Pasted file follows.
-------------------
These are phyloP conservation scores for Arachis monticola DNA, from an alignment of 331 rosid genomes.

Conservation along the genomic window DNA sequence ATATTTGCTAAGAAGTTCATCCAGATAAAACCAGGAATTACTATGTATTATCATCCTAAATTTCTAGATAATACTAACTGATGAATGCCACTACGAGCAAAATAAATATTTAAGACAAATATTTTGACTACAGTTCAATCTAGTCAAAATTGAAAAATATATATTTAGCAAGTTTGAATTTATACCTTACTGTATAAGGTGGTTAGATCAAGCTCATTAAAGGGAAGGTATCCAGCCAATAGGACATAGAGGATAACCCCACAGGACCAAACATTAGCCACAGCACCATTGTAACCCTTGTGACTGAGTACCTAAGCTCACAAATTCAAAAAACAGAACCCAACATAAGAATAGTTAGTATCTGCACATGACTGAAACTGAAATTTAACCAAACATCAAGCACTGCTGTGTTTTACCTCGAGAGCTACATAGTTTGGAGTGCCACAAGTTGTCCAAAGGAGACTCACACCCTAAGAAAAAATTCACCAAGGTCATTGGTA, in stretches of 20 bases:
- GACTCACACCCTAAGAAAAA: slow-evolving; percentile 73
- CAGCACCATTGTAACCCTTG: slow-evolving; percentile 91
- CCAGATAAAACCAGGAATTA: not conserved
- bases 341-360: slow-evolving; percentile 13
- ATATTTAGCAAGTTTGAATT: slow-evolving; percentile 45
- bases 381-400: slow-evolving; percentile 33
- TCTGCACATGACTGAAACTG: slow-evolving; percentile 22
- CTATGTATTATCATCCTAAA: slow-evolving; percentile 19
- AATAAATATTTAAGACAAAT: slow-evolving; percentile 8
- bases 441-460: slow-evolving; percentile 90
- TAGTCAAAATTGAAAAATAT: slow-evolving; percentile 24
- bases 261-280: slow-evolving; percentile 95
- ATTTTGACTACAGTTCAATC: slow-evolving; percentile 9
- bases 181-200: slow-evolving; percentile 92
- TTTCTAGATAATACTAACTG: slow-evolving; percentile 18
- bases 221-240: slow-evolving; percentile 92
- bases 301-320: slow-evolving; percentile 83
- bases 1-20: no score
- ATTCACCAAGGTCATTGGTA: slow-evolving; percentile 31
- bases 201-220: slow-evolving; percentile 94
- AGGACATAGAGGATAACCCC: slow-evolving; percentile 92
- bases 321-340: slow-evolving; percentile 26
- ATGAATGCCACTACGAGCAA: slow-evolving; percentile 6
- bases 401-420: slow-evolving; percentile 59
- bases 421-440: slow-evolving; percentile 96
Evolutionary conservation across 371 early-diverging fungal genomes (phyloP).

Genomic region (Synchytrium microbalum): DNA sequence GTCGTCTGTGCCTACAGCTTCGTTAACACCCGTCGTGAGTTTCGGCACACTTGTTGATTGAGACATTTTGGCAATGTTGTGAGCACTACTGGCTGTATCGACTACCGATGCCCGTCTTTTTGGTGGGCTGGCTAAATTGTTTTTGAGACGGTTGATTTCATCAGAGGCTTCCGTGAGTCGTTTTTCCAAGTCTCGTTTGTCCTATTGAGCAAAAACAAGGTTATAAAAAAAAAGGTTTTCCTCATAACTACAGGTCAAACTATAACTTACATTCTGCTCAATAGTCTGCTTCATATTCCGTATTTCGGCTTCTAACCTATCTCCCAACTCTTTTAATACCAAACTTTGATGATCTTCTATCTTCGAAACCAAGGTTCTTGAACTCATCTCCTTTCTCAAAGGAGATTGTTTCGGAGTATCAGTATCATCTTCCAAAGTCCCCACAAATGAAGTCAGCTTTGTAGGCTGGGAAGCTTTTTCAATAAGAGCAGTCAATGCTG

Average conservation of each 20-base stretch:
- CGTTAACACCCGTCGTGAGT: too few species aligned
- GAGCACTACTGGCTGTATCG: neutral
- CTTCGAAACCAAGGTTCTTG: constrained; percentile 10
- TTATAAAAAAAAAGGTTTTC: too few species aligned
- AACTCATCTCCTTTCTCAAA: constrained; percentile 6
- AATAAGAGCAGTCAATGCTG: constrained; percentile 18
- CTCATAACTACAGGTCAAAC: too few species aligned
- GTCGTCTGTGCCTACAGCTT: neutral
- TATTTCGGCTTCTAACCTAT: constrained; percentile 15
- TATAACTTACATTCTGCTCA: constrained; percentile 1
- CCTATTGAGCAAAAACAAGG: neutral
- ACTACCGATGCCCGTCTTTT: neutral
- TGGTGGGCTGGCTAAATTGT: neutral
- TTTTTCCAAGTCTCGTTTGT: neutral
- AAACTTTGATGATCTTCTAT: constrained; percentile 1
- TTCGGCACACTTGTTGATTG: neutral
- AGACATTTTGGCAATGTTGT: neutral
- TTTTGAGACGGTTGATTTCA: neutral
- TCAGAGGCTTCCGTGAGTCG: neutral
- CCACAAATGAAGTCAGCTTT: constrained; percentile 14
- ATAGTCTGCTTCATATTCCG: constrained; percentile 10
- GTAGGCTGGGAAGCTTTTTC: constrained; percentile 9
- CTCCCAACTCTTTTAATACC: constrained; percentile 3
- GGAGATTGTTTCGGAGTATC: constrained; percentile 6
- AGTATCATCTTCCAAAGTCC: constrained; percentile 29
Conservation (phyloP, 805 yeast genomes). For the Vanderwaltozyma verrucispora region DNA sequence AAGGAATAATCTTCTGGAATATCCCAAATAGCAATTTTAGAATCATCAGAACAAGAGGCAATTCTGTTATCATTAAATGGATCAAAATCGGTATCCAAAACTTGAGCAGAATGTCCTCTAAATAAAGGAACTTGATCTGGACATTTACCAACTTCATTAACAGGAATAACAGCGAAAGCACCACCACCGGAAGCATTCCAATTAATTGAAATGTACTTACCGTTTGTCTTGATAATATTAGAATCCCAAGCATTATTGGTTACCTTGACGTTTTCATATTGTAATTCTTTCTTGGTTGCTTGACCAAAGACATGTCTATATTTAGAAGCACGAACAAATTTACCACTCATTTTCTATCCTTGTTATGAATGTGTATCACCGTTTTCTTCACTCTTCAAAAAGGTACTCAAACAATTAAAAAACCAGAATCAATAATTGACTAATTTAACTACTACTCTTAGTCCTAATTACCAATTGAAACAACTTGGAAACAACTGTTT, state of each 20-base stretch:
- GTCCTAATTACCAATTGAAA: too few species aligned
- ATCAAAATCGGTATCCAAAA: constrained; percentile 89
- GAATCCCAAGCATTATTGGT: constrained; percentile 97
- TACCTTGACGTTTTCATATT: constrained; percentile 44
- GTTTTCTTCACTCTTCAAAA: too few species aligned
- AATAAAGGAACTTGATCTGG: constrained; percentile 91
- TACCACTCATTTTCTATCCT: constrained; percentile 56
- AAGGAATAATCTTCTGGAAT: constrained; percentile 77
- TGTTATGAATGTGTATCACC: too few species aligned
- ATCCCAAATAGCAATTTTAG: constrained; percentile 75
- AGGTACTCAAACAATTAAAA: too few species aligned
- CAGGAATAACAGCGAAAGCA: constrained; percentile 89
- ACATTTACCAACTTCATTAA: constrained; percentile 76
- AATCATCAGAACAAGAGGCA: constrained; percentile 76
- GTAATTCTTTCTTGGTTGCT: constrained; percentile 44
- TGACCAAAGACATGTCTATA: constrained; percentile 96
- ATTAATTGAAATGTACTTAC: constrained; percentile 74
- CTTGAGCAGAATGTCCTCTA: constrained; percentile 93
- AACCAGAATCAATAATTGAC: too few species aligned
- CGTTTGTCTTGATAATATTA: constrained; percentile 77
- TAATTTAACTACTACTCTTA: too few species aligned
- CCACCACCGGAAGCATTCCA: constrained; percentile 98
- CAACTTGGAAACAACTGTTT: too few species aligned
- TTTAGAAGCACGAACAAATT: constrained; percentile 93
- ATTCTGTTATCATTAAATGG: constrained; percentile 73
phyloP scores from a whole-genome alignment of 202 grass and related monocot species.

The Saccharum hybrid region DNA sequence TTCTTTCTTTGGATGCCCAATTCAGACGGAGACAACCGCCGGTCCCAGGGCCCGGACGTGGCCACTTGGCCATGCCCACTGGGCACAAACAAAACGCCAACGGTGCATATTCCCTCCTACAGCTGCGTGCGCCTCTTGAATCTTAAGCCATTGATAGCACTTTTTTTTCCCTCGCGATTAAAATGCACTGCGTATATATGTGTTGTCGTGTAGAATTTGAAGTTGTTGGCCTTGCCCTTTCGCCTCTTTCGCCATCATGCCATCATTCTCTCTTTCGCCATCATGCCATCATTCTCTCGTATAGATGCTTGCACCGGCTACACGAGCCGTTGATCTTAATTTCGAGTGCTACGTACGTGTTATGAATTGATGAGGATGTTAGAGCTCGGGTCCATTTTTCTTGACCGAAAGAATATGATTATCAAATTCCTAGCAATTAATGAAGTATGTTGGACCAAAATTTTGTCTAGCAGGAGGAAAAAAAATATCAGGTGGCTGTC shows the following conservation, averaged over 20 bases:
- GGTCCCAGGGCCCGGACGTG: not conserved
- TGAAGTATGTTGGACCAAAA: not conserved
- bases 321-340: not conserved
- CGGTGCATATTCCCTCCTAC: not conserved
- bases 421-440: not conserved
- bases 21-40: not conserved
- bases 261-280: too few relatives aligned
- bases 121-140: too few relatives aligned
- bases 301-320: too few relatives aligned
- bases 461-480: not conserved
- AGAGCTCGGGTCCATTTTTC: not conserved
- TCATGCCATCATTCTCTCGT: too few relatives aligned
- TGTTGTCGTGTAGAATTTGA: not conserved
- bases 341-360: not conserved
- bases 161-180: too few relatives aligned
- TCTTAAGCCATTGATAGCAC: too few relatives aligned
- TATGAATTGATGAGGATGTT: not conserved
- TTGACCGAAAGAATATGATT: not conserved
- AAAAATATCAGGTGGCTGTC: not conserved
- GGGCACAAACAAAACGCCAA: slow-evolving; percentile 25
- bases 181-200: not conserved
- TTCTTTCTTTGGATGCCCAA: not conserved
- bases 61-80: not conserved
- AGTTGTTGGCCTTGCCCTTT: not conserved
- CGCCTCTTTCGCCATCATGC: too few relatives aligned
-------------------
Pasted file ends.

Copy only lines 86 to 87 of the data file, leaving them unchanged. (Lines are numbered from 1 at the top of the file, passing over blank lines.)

- bases 321-340: not conserved
- CGGTGCATATTCCCTCCTAC: not conserved